2017-03-28
Technical Paper
2017-01-0384
Bo Zhang, Qingzhu Cai, Yong Lu, Jianfeng Wang, Lei Wang, Wenqian Chen, Lie Yao, Yuqing Gu, Tao Gu, Shawn S. You
Abstract ADAMS, SIMULINK, and ADAMS-SIMULINK co-simulation models of component test systems, Multi-Axis-Simulation-Table (MAST) systems, and spindle-coupled vehicle testing system (MTS 329) were created. In the ADAMS models, the mechanical parts, joints, and bushings were modeled. Hydraulic and control elements were absent. The SIMULINK models modeled control and hydraulic elements including actuator dynamics, servo valve dynamics, closed loop control, three-variable control, matrix control, and coordinate transformation. However, the specimen had to be simplified due to the limitation of SIMULINK software. The ADAMS-SIMULINK co-simulation models considered hydraulic and control components in the SIMULINK portion and mechanical components in ADAMS portion. The interaction between the ADAMS and SIMULINK portions was achieved using ADAMS/Control.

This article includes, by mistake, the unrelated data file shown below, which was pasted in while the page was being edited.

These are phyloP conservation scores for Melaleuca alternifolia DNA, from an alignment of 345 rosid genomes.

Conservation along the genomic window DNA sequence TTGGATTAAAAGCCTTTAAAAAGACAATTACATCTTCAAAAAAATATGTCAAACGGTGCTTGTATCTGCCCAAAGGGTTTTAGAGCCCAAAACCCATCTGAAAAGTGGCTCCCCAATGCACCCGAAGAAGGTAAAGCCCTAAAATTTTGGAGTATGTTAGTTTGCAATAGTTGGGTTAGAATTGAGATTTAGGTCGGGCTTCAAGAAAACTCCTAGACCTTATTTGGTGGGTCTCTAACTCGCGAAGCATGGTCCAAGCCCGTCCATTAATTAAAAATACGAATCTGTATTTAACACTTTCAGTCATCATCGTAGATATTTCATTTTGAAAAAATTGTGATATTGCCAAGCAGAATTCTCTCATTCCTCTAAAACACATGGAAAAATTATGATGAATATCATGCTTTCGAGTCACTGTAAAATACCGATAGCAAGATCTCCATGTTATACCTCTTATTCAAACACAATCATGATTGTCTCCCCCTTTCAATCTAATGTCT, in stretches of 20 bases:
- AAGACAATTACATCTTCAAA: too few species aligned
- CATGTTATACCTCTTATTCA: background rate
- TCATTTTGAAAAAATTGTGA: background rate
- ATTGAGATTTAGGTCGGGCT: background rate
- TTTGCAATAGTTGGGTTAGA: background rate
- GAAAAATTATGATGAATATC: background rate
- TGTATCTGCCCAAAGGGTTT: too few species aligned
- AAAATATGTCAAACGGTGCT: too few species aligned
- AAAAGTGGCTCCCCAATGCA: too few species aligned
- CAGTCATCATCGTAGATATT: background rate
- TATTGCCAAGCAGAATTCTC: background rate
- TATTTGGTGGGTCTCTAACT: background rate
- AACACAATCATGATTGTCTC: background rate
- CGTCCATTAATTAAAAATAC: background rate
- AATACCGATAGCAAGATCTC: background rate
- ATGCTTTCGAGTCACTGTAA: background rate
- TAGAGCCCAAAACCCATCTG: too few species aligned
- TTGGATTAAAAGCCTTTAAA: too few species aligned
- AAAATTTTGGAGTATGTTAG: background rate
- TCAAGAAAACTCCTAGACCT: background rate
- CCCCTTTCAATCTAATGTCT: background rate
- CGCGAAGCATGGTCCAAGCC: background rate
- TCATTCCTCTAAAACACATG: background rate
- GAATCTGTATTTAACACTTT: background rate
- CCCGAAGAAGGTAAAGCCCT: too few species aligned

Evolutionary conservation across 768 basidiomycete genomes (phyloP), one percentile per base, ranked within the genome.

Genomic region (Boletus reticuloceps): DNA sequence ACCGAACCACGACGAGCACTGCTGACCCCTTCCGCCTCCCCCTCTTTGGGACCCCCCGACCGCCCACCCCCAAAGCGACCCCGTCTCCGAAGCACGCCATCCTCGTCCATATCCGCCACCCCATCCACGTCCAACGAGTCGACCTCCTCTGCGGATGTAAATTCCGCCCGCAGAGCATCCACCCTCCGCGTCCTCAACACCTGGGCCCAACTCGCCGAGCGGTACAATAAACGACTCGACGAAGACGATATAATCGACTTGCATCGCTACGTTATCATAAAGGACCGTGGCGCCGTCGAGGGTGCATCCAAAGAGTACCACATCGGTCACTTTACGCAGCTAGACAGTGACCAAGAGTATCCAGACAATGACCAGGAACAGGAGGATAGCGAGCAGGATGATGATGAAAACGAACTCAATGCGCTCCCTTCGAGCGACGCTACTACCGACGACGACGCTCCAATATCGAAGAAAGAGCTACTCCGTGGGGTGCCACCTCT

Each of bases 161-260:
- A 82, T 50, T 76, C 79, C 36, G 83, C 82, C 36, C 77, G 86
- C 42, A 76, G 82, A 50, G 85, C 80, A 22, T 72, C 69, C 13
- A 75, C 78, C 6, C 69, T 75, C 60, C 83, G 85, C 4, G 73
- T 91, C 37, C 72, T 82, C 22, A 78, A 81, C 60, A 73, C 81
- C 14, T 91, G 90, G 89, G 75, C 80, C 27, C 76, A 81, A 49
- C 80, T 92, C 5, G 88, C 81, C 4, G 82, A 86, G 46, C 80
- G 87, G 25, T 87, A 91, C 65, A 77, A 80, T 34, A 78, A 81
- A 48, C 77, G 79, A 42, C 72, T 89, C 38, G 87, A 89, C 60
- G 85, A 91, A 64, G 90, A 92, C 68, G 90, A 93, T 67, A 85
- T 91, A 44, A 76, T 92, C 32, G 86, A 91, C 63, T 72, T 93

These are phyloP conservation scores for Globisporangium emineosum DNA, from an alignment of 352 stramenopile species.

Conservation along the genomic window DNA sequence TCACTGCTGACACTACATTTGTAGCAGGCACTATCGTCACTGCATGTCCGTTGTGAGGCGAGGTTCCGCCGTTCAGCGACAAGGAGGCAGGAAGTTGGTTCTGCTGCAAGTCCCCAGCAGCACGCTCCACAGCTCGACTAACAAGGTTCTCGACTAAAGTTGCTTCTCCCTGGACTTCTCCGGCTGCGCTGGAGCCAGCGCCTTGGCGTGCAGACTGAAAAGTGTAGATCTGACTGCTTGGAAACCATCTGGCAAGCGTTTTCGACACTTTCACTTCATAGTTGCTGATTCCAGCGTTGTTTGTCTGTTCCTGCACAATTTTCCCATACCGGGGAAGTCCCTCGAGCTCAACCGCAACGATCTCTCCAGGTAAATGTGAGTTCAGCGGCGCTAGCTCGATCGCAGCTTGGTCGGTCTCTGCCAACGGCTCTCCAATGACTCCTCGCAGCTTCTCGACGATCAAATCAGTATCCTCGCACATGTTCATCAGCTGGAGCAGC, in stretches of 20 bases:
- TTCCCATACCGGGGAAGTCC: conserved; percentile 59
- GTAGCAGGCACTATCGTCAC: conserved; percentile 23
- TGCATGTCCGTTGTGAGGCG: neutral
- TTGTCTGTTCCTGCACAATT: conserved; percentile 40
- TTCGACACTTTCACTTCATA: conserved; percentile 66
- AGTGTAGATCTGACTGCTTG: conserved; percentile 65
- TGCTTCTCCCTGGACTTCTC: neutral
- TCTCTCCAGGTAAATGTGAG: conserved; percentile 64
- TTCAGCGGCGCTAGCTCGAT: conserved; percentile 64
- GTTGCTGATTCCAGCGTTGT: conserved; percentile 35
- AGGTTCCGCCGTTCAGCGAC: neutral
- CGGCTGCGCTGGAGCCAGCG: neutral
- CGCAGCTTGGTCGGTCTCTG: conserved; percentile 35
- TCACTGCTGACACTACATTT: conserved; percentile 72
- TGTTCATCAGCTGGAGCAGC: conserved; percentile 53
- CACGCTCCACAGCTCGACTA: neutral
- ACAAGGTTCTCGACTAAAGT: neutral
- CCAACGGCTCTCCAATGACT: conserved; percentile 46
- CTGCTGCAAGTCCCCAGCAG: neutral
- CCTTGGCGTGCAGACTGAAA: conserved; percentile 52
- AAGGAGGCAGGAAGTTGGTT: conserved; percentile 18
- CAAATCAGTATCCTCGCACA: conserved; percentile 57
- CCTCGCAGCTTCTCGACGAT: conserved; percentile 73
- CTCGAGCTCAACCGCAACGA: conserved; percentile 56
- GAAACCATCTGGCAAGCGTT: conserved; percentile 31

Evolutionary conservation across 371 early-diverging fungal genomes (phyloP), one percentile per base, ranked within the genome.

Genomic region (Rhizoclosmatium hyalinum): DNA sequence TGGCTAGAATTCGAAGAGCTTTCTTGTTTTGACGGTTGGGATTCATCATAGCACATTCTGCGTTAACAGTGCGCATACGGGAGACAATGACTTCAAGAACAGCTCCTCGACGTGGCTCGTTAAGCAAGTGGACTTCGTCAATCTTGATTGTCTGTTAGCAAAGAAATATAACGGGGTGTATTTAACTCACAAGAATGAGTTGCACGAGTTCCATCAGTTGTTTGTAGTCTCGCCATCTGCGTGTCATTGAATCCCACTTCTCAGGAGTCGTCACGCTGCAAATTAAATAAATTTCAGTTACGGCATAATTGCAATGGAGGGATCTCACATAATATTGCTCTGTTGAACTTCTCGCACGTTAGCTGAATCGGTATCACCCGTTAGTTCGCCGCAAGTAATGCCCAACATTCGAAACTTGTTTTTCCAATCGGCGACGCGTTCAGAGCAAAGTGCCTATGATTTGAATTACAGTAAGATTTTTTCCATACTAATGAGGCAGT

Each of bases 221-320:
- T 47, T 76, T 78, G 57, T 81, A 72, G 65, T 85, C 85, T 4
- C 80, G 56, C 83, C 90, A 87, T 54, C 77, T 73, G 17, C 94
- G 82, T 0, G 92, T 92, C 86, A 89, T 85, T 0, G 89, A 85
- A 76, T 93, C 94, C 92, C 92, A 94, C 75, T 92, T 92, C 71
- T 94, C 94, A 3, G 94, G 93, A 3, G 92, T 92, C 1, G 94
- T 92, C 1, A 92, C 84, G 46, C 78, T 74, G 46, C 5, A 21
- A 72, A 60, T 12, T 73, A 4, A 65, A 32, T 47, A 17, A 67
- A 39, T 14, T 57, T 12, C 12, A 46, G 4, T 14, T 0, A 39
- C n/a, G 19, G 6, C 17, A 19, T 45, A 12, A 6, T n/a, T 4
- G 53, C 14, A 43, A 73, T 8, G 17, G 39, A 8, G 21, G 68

2017-03-28
Technical Paper
2017-01-0393
Keunsoo Kim
Abstract Fuel tank in vehicle must hold the fuel in a stable way under any driving condition. However, the fuel tank might not conserve the fuel firmly in case a crack emerged while the fuel tank is exposed to different driving condition. Basically, when the engine is in purging at a normal ambient temperature before fuel boiling, the pressure inside the fuel tank decreases. However, the pressure inside a fuel tank increases while a vehicle is driven at extreme hot ambient temperature as fuel is boiling. This repetitive pressure change in the fuel tank comes with fuel tank’s physical expansion and shrink, which would cause a damage to the fuel tank. The main purpose of this research is to investigate the root cause of why fuel tank cracks at a fatigue point. We also aim to set up the method of how to test durability of the fuel tank in association with the pressure inside the tank.